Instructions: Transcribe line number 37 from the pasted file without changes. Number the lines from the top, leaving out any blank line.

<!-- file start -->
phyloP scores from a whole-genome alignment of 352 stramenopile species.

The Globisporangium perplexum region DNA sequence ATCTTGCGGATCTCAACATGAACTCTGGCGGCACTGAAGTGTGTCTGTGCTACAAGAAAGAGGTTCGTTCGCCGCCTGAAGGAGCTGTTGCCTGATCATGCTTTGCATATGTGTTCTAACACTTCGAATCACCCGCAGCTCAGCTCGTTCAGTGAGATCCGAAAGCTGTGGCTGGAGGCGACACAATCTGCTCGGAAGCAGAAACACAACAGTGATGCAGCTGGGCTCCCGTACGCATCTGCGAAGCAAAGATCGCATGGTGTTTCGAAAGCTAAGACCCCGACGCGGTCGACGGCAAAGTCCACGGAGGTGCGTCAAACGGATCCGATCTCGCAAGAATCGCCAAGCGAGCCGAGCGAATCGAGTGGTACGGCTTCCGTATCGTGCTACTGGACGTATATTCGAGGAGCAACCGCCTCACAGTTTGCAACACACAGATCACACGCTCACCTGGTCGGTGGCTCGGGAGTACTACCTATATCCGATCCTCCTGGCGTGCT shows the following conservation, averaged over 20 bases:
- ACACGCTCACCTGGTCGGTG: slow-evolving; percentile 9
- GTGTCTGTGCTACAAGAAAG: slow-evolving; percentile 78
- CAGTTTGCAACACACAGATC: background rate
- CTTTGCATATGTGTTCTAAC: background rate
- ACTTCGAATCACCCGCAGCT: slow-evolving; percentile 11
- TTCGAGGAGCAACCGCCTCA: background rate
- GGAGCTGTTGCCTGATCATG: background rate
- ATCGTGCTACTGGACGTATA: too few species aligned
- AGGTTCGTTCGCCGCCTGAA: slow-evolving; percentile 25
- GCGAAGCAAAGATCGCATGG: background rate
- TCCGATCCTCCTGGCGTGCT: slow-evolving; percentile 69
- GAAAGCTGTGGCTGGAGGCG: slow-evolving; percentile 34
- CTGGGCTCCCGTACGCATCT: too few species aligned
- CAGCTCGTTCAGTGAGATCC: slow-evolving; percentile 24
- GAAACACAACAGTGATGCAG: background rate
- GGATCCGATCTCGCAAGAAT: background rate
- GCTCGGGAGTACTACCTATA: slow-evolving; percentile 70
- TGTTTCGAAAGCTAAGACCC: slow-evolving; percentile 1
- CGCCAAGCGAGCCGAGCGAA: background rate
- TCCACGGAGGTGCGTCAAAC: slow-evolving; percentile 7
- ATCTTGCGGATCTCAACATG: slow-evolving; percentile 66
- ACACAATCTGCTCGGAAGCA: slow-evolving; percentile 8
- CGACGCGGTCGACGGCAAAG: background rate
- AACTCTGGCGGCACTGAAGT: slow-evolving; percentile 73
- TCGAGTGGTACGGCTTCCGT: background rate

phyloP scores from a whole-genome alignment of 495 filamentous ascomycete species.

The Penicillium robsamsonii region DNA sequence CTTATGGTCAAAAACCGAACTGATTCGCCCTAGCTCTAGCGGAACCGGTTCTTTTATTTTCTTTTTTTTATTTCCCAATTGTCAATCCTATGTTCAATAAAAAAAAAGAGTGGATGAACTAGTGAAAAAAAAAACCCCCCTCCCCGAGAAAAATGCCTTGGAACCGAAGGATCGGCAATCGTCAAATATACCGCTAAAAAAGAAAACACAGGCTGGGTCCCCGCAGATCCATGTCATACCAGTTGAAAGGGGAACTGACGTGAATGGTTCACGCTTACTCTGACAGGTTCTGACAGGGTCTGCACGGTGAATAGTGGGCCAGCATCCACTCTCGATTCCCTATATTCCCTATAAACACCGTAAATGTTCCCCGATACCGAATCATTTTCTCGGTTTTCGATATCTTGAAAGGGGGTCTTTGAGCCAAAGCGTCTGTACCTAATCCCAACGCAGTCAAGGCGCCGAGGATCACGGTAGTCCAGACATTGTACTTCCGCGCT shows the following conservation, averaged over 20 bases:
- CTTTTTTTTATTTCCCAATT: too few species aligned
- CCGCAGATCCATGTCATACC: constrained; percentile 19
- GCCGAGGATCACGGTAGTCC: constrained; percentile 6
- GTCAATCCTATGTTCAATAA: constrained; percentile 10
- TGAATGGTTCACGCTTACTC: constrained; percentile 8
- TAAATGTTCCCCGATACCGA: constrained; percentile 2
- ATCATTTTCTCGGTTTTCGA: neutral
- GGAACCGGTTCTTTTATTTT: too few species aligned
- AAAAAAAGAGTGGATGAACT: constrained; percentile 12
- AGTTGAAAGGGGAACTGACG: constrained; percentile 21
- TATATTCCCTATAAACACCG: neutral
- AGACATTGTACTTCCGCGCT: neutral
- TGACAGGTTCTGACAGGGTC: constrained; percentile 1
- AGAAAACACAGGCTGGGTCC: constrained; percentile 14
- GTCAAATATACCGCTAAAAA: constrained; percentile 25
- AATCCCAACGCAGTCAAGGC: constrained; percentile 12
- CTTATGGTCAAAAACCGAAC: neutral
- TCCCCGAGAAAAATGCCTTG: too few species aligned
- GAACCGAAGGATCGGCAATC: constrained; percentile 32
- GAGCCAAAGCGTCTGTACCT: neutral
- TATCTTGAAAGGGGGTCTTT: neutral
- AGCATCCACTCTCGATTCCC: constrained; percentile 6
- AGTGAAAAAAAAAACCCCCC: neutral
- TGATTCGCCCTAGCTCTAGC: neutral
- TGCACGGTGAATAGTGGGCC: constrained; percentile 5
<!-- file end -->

- GGAACCGGTTCTTTTATTTT: too few species aligned